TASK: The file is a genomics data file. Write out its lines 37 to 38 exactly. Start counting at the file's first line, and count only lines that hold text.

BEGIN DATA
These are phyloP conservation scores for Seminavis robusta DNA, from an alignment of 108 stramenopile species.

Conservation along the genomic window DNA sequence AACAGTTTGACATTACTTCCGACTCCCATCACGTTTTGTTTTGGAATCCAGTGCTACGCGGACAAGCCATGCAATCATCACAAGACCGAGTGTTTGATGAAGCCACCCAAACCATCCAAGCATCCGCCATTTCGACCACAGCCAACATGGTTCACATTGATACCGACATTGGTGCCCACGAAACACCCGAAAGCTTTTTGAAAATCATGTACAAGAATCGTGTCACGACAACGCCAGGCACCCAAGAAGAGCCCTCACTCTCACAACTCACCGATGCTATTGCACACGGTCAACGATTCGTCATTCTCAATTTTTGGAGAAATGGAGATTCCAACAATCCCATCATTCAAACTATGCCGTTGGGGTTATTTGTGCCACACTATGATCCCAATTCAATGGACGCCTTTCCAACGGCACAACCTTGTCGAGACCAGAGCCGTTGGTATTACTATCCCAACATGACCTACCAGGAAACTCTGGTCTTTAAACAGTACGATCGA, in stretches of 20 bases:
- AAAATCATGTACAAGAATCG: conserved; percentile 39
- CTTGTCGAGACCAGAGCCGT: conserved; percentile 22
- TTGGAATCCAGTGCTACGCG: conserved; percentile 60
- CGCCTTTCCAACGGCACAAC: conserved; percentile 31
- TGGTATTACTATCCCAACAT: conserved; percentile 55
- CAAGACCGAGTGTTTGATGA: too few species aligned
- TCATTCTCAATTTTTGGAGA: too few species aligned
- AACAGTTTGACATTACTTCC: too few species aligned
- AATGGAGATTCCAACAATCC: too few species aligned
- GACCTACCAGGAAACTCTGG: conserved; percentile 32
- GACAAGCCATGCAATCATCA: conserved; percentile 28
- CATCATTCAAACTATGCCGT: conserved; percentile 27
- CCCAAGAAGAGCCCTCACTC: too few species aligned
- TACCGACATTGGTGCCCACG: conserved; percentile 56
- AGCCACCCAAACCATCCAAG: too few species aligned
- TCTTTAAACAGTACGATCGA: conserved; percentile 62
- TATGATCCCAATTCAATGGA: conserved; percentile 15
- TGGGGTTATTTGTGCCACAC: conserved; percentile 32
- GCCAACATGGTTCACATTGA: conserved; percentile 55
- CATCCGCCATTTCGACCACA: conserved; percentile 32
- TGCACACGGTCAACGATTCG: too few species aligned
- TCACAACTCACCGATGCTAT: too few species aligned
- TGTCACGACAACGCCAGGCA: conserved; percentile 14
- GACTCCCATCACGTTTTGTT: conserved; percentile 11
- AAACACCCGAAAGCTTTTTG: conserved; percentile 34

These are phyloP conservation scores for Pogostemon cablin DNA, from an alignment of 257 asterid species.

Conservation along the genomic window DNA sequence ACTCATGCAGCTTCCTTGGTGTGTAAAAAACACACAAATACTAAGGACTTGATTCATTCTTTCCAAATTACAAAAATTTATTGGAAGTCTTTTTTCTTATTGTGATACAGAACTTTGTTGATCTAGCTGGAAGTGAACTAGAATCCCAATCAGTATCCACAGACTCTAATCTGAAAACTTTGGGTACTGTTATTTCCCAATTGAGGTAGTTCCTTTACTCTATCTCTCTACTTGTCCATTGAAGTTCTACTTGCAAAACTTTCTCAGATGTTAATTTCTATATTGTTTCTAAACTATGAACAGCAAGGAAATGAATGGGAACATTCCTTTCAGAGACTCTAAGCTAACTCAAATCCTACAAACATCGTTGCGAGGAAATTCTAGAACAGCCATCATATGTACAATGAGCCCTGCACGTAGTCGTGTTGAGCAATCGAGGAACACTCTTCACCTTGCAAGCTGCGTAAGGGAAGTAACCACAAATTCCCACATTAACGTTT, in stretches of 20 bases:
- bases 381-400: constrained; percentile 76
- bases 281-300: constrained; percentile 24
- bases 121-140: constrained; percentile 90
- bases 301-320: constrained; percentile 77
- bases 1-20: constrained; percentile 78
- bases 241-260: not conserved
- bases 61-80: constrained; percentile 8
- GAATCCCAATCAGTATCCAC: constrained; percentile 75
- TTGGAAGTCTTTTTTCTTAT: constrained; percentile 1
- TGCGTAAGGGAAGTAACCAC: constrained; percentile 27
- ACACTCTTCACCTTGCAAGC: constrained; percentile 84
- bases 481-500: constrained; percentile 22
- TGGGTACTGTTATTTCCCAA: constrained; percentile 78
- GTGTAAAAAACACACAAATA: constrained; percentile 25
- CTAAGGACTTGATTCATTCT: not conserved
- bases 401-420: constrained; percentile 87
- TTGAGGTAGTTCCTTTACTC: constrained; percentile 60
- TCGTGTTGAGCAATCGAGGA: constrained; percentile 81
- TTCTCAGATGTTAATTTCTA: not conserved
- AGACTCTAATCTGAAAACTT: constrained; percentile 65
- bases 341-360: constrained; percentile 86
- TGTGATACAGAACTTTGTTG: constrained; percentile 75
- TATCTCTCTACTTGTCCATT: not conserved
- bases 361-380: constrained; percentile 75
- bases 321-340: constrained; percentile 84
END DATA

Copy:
- GAATCCCAATCAGTATCCAC: constrained; percentile 75
- TTGGAAGTCTTTTTTCTTAT: constrained; percentile 1